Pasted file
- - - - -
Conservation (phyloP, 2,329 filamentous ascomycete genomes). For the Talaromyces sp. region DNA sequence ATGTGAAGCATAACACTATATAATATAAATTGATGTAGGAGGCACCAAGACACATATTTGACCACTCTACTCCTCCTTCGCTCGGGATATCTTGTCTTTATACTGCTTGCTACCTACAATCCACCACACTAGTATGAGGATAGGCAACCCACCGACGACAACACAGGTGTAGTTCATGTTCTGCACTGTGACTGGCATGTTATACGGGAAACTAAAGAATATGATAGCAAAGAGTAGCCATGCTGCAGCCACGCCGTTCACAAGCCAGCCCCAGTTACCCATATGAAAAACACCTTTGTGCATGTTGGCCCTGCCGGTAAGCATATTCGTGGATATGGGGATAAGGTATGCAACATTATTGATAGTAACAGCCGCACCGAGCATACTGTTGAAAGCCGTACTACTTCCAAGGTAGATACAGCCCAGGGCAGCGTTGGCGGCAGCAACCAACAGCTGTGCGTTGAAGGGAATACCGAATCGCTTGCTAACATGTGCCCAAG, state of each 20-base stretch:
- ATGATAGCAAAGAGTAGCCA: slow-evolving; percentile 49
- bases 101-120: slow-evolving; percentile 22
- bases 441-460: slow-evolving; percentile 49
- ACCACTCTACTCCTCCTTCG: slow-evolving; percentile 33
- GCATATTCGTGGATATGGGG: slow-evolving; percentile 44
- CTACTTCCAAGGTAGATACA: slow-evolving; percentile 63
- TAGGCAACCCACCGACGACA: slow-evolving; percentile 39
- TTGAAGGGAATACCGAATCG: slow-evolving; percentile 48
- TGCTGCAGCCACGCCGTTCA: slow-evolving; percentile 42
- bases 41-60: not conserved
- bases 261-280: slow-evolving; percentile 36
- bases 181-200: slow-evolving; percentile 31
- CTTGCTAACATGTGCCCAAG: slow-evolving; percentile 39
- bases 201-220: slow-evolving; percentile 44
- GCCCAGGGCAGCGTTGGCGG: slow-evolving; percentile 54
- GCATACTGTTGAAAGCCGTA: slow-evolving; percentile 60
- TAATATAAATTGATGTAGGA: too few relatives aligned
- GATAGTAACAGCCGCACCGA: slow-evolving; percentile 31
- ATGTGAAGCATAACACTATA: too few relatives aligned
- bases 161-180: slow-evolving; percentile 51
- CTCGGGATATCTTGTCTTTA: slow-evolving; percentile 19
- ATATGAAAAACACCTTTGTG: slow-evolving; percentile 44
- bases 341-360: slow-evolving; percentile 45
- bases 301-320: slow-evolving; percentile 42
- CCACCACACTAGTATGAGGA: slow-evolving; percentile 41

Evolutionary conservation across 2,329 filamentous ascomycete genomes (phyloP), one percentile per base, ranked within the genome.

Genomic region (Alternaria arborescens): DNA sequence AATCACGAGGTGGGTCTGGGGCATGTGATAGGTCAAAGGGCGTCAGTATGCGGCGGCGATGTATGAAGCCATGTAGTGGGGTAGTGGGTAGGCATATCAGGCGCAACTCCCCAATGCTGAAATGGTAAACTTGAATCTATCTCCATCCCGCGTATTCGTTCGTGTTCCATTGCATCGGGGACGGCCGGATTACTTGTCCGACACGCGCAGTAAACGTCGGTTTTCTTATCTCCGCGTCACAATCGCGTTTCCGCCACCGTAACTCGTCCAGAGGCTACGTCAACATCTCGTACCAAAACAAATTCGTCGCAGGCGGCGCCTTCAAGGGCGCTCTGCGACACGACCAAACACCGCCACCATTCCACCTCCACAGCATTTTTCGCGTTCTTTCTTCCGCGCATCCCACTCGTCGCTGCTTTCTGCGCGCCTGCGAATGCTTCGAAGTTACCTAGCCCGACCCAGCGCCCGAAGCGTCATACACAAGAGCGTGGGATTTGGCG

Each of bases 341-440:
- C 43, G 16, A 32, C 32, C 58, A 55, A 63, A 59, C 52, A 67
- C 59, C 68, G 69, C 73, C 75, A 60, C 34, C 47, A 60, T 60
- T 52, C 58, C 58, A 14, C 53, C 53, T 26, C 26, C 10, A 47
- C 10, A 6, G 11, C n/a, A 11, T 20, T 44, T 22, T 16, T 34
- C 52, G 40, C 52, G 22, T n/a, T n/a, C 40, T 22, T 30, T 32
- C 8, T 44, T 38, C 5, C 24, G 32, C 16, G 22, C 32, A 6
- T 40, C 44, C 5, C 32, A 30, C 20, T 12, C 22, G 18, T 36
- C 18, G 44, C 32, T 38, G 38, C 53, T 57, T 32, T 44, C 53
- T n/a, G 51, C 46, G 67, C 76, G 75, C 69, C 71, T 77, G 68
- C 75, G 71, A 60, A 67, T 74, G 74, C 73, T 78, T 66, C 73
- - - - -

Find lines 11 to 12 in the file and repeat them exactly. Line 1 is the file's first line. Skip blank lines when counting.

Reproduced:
- bases 41-60: not conserved
- bases 261-280: slow-evolving; percentile 36